Comments about ‘Linda & Richard Eyre: What would the world be like without families?’

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Published: Tuesday, June 3 2014 3:25 p.m. MDT

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mclean, VA

It wouldn't be much of a world without families.....and we are headed in that direction!
Remember when everyone was worried about overpopulation? Now we better worry about less marriages, less children,
less commitment, and declining population in many developed countries.

Salt Lake City, UT

Nah, we're too short sighted and selfish to realize the consequences of our choices today. I want to spend my money on me. I want to worry about my free time and my fun time and not the welfare of some snot nosed, whiny, needy fun killer. And a committed relationship? Phht. Who want's to compromise and learn patience and grow as a person more than I ever could by myself? It's me time for the rest of my life. I will never regret my life about me.

Phoenix, AZ

Read the first few paragraphs again. I'm amazed at how incredibly judgmental and critical it sounds. By simply watching a woman walk down the street or ride a subway you can come to the conclusion that she should not be working outside of the home and should be home having babies. You know nothing of their circumstances, maybe that poor woman in Mexico has to work to feed her kids, maybe that carrer woman in New York wants to be married and have children but hasn't met the right man or maybe is unable to have kids.

Seattle, WA

I thought the same thing.

george of the jungle
goshen, UT

Institutionalized. Are we becoming institutionalized? What is the system? Can we go ageist it? Is it reciprocity.

Cleveland , OH

Funny, shortly after reading this article I had a conversation with a friend about her daughter and son-in-law. The daughter has a key position with an agency that handles aid to people in crisis situations - aftermath of the hurricane in Haiti, for example. She has talked about having a baby, but right now her effort is focused on organizing and managing response that could save hundreds of babies and children. My friend says her daughter has weighed the selfishness of her wants against helping others.

A Quaker
Brooklyn, NY

I'm thoroughly baffled. What conceivable inspiration has led the Eyres to navel-gaze in this direction? Is there some sort of moral to this story? Some sort of existential risk to humanity they're trying to warn us about? Or, just an exercise in scary paranoia as psyops to keep the flock in line?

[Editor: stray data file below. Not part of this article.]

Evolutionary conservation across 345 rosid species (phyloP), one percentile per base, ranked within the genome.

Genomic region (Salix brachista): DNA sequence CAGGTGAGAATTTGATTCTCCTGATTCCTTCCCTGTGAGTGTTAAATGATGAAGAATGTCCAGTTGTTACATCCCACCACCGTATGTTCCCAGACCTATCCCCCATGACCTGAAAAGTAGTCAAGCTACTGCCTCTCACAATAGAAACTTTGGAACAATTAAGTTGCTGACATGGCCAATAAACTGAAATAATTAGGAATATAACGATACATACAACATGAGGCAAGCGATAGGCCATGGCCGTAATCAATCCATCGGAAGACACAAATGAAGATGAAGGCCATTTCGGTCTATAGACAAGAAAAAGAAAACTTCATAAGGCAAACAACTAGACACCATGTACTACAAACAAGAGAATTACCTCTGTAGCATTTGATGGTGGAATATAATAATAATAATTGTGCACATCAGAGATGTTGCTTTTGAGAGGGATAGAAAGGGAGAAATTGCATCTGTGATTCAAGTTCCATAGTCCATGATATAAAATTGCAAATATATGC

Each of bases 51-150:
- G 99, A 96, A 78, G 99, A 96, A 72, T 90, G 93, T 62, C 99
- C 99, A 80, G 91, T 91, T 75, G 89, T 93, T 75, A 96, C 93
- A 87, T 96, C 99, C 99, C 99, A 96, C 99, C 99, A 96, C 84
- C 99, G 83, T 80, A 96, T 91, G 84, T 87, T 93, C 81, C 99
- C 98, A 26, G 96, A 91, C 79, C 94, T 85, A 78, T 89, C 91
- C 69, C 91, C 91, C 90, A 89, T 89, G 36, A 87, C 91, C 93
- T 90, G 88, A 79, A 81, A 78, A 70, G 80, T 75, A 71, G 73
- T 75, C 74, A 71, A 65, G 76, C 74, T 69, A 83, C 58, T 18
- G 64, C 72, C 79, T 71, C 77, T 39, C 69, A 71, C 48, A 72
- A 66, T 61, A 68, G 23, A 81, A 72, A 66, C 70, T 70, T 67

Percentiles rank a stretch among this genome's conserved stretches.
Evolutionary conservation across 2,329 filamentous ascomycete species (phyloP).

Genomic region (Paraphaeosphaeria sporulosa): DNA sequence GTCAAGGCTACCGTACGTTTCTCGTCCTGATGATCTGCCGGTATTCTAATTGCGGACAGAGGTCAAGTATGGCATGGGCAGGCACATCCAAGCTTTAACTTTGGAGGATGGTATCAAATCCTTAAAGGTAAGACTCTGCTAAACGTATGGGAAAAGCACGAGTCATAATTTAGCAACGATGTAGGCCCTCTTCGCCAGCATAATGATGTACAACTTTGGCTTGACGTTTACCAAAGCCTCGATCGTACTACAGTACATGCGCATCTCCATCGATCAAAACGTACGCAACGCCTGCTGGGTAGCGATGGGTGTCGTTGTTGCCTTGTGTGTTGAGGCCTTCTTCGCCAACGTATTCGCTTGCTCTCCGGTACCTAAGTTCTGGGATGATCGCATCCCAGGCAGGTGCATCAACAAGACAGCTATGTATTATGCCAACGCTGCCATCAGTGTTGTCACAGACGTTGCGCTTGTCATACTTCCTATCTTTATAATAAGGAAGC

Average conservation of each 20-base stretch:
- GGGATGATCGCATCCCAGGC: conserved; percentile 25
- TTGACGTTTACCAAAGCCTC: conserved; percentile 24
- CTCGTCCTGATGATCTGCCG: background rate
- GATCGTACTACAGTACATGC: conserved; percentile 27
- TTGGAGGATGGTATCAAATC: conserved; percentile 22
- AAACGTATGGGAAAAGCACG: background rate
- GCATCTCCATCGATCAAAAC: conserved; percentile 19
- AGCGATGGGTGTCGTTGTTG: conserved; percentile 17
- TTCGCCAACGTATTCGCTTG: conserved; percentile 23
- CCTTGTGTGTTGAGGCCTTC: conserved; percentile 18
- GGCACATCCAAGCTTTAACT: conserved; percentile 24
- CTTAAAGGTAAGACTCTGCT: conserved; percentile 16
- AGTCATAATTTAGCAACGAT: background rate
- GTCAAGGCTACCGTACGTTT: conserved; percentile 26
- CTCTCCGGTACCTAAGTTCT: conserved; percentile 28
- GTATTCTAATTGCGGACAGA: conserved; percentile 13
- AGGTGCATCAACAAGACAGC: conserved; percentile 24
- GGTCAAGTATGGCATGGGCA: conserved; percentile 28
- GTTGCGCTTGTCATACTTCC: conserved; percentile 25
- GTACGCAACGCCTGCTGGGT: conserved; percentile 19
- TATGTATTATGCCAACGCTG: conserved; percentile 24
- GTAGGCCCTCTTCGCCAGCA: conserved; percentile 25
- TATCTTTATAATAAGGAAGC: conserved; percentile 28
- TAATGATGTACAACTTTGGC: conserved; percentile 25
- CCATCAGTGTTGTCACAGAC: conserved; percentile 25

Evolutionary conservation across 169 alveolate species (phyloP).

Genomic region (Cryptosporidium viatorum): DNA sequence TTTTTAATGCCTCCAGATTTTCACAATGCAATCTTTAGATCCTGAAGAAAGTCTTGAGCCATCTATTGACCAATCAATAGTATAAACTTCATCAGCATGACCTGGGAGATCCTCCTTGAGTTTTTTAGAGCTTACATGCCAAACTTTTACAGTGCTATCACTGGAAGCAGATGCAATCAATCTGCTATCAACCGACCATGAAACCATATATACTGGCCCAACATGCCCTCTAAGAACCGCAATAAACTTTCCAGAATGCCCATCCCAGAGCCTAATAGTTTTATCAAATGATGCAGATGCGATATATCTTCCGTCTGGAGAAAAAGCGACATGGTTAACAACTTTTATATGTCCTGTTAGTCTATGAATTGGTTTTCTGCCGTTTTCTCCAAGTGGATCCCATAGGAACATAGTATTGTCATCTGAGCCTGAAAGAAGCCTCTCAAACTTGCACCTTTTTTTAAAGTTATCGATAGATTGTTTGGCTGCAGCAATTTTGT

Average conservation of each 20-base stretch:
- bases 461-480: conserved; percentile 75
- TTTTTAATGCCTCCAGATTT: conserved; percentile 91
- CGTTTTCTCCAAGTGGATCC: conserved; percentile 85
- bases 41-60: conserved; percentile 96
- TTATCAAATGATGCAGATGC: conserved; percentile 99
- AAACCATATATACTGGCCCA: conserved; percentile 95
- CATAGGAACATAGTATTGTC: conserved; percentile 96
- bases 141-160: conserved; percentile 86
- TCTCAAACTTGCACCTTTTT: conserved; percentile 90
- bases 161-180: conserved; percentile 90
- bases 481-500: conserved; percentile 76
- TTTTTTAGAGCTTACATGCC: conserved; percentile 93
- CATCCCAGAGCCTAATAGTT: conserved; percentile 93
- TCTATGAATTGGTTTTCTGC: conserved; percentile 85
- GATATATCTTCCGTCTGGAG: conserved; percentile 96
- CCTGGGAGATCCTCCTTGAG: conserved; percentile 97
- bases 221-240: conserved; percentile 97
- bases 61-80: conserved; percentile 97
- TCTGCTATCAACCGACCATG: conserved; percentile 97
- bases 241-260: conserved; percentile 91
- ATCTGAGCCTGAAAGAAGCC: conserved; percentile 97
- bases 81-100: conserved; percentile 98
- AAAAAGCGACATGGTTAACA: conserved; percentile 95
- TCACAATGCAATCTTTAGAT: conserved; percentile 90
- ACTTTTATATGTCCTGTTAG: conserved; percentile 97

Anyway, there's absolutely no need to speculate about it. There's a meticulously constructed example, running for a number of generations now, where anyone can plainly see exactly what such a society looks like: North Korea.

I don't think there's anything to worry about. No one is going to be in any hurry to emulate that.

mclean, VA

Its funny how people can read the same article and feel so differently about it. And its interesting how judgmental some comments are concerning how judgmental they think the Eyres are.
I don't read the Eyres judging the individuals they see on the train or subway. They clearly say that as they watch people in certain cities in certain situation it makes them "wonder" how many may be delaying family or commitment. This is not a judgement, it is honest pondering and concern. The Eyres know the statistics and the trends, and they are thinking about those stats and thinking about their effect on society and on individual happiness. It is the kind of thinking we should all do more of!

Darth Veider
San Francisco, CA

@ dr bridell

It's funny how some people are passive-aggressive, but think they appear as if they are warm and fuzzy. You clearly judged the authors of "some comments" by ridiculing what they had said and pretended you didn't do it.

As far as the article goes - it's very clear to me that the Eyres judged those people who were "out for the glitz, the money, the "freedom," and not thinking at all about family." If you can't see it then your admiration for the Eyres exceeds your ability to digest the meaning of what they write.

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